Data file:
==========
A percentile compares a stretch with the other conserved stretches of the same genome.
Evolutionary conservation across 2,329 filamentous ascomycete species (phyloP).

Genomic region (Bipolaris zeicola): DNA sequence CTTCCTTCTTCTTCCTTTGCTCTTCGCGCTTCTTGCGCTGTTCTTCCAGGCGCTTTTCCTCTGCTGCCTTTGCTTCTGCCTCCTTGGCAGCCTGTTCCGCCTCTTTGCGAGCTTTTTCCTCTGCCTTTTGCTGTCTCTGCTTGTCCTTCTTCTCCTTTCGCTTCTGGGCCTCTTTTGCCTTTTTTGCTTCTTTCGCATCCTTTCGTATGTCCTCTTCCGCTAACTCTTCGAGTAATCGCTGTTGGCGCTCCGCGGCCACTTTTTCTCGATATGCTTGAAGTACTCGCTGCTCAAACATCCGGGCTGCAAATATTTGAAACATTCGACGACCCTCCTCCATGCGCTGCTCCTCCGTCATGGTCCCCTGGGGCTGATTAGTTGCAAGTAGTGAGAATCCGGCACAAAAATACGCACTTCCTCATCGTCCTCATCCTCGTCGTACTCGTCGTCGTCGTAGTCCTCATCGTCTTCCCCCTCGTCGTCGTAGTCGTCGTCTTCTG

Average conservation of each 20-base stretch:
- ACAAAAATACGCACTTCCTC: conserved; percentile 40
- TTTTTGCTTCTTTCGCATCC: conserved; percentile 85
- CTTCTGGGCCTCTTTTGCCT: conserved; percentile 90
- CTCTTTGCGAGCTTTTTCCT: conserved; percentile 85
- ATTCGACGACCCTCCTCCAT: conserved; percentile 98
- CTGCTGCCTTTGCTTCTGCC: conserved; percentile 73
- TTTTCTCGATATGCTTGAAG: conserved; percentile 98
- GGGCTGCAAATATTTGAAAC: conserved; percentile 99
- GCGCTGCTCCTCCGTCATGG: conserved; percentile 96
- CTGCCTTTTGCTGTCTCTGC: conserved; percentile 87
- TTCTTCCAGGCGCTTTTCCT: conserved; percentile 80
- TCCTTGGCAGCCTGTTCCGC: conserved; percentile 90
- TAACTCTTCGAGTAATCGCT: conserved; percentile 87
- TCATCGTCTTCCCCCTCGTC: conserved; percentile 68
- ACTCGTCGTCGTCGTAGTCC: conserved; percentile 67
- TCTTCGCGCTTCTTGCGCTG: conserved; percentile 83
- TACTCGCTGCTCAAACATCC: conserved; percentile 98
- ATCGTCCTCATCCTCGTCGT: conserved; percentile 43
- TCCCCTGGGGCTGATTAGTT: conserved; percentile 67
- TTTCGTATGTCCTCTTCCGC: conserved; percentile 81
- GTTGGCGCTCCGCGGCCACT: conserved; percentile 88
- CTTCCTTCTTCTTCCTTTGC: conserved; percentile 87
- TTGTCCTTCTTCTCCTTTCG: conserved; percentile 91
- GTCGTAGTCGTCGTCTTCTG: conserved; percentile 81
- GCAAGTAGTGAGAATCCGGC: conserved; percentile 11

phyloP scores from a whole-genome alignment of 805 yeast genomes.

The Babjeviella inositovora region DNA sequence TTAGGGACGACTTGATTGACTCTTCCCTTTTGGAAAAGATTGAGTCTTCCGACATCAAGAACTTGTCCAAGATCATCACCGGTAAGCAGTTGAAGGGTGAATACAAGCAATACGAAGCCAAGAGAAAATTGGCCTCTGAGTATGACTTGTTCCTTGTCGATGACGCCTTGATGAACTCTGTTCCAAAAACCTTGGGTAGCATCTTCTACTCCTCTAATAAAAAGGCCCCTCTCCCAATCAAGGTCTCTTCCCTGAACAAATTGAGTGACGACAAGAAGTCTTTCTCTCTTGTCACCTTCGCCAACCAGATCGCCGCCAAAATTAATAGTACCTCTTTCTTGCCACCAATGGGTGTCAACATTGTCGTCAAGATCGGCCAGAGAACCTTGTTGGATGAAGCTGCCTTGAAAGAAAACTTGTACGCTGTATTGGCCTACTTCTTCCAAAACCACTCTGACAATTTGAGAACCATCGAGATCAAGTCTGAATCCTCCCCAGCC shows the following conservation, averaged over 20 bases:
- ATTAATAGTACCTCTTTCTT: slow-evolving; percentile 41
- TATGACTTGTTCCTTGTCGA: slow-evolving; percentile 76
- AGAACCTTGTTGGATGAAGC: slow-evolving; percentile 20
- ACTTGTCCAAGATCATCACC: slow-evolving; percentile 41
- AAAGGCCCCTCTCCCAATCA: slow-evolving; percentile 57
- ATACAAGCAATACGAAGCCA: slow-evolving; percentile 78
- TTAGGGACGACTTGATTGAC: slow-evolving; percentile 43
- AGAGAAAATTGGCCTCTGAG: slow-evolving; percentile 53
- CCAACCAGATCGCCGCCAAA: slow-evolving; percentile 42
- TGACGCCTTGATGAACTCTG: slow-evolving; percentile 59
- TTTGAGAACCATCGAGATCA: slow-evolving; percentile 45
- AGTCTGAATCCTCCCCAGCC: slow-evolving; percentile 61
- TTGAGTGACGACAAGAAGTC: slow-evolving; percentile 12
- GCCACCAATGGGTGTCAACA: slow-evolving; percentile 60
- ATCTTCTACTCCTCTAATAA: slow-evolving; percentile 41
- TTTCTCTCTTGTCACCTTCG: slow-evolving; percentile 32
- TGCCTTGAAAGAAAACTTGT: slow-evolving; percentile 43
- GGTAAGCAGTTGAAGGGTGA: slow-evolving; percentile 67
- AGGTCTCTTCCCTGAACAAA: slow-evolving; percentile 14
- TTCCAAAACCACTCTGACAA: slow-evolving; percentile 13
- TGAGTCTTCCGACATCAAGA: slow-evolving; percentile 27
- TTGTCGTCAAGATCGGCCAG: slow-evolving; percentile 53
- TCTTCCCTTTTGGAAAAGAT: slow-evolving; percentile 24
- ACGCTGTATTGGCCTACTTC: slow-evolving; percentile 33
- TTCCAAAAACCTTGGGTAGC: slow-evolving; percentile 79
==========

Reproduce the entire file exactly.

A percentile compares a stretch with the other conserved stretches of the same genome.
Evolutionary conservation across 2,329 filamentous ascomycete species (phyloP).

Genomic region (Bipolaris zeicola): DNA sequence CTTCCTTCTTCTTCCTTTGCTCTTCGCGCTTCTTGCGCTGTTCTTCCAGGCGCTTTTCCTCTGCTGCCTTTGCTTCTGCCTCCTTGGCAGCCTGTTCCGCCTCTTTGCGAGCTTTTTCCTCTGCCTTTTGCTGTCTCTGCTTGTCCTTCTTCTCCTTTCGCTTCTGGGCCTCTTTTGCCTTTTTTGCTTCTTTCGCATCCTTTCGTATGTCCTCTTCCGCTAACTCTTCGAGTAATCGCTGTTGGCGCTCCGCGGCCACTTTTTCTCGATATGCTTGAAGTACTCGCTGCTCAAACATCCGGGCTGCAAATATTTGAAACATTCGACGACCCTCCTCCATGCGCTGCTCCTCCGTCATGGTCCCCTGGGGCTGATTAGTTGCAAGTAGTGAGAATCCGGCACAAAAATACGCACTTCCTCATCGTCCTCATCCTCGTCGTACTCGTCGTCGTCGTAGTCCTCATCGTCTTCCCCCTCGTCGTCGTAGTCGTCGTCTTCTG

Average conservation of each 20-base stretch:
- ACAAAAATACGCACTTCCTC: conserved; percentile 40
- TTTTTGCTTCTTTCGCATCC: conserved; percentile 85
- CTTCTGGGCCTCTTTTGCCT: conserved; percentile 90
- CTCTTTGCGAGCTTTTTCCT: conserved; percentile 85
- ATTCGACGACCCTCCTCCAT: conserved; percentile 98
- CTGCTGCCTTTGCTTCTGCC: conserved; percentile 73
- TTTTCTCGATATGCTTGAAG: conserved; percentile 98
- GGGCTGCAAATATTTGAAAC: conserved; percentile 99
- GCGCTGCTCCTCCGTCATGG: conserved; percentile 96
- CTGCCTTTTGCTGTCTCTGC: conserved; percentile 87
- TTCTTCCAGGCGCTTTTCCT: conserved; percentile 80
- TCCTTGGCAGCCTGTTCCGC: conserved; percentile 90
- TAACTCTTCGAGTAATCGCT: conserved; percentile 87
- TCATCGTCTTCCCCCTCGTC: conserved; percentile 68
- ACTCGTCGTCGTCGTAGTCC: conserved; percentile 67
- TCTTCGCGCTTCTTGCGCTG: conserved; percentile 83
- TACTCGCTGCTCAAACATCC: conserved; percentile 98
- ATCGTCCTCATCCTCGTCGT: conserved; percentile 43
- TCCCCTGGGGCTGATTAGTT: conserved; percentile 67
- TTTCGTATGTCCTCTTCCGC: conserved; percentile 81
- GTTGGCGCTCCGCGGCCACT: conserved; percentile 88
- CTTCCTTCTTCTTCCTTTGC: conserved; percentile 87
- TTGTCCTTCTTCTCCTTTCG: conserved; percentile 91
- GTCGTAGTCGTCGTCTTCTG: conserved; percentile 81
- GCAAGTAGTGAGAATCCGGC: conserved; percentile 11

phyloP scores from a whole-genome alignment of 805 yeast genomes.

The Babjeviella inositovora region DNA sequence TTAGGGACGACTTGATTGACTCTTCCCTTTTGGAAAAGATTGAGTCTTCCGACATCAAGAACTTGTCCAAGATCATCACCGGTAAGCAGTTGAAGGGTGAATACAAGCAATACGAAGCCAAGAGAAAATTGGCCTCTGAGTATGACTTGTTCCTTGTCGATGACGCCTTGATGAACTCTGTTCCAAAAACCTTGGGTAGCATCTTCTACTCCTCTAATAAAAAGGCCCCTCTCCCAATCAAGGTCTCTTCCCTGAACAAATTGAGTGACGACAAGAAGTCTTTCTCTCTTGTCACCTTCGCCAACCAGATCGCCGCCAAAATTAATAGTACCTCTTTCTTGCCACCAATGGGTGTCAACATTGTCGTCAAGATCGGCCAGAGAACCTTGTTGGATGAAGCTGCCTTGAAAGAAAACTTGTACGCTGTATTGGCCTACTTCTTCCAAAACCACTCTGACAATTTGAGAACCATCGAGATCAAGTCTGAATCCTCCCCAGCC shows the following conservation, averaged over 20 bases:
- ATTAATAGTACCTCTTTCTT: slow-evolving; percentile 41
- TATGACTTGTTCCTTGTCGA: slow-evolving; percentile 76
- AGAACCTTGTTGGATGAAGC: slow-evolving; percentile 20
- ACTTGTCCAAGATCATCACC: slow-evolving; percentile 41
- AAAGGCCCCTCTCCCAATCA: slow-evolving; percentile 57
- ATACAAGCAATACGAAGCCA: slow-evolving; percentile 78
- TTAGGGACGACTTGATTGAC: slow-evolving; percentile 43
- AGAGAAAATTGGCCTCTGAG: slow-evolving; percentile 53
- CCAACCAGATCGCCGCCAAA: slow-evolving; percentile 42
- TGACGCCTTGATGAACTCTG: slow-evolving; percentile 59
- TTTGAGAACCATCGAGATCA: slow-evolving; percentile 45
- AGTCTGAATCCTCCCCAGCC: slow-evolving; percentile 61
- TTGAGTGACGACAAGAAGTC: slow-evolving; percentile 12
- GCCACCAATGGGTGTCAACA: slow-evolving; percentile 60
- ATCTTCTACTCCTCTAATAA: slow-evolving; percentile 41
- TTTCTCTCTTGTCACCTTCG: slow-evolving; percentile 32
- TGCCTTGAAAGAAAACTTGT: slow-evolving; percentile 43
- GGTAAGCAGTTGAAGGGTGA: slow-evolving; percentile 67
- AGGTCTCTTCCCTGAACAAA: slow-evolving; percentile 14
- TTCCAAAACCACTCTGACAA: slow-evolving; percentile 13
- TGAGTCTTCCGACATCAAGA: slow-evolving; percentile 27
- TTGTCGTCAAGATCGGCCAG: slow-evolving; percentile 53
- TCTTCCCTTTTGGAAAAGAT: slow-evolving; percentile 24
- ACGCTGTATTGGCCTACTTC: slow-evolving; percentile 33
- TTCCAAAAACCTTGGGTAGC: slow-evolving; percentile 79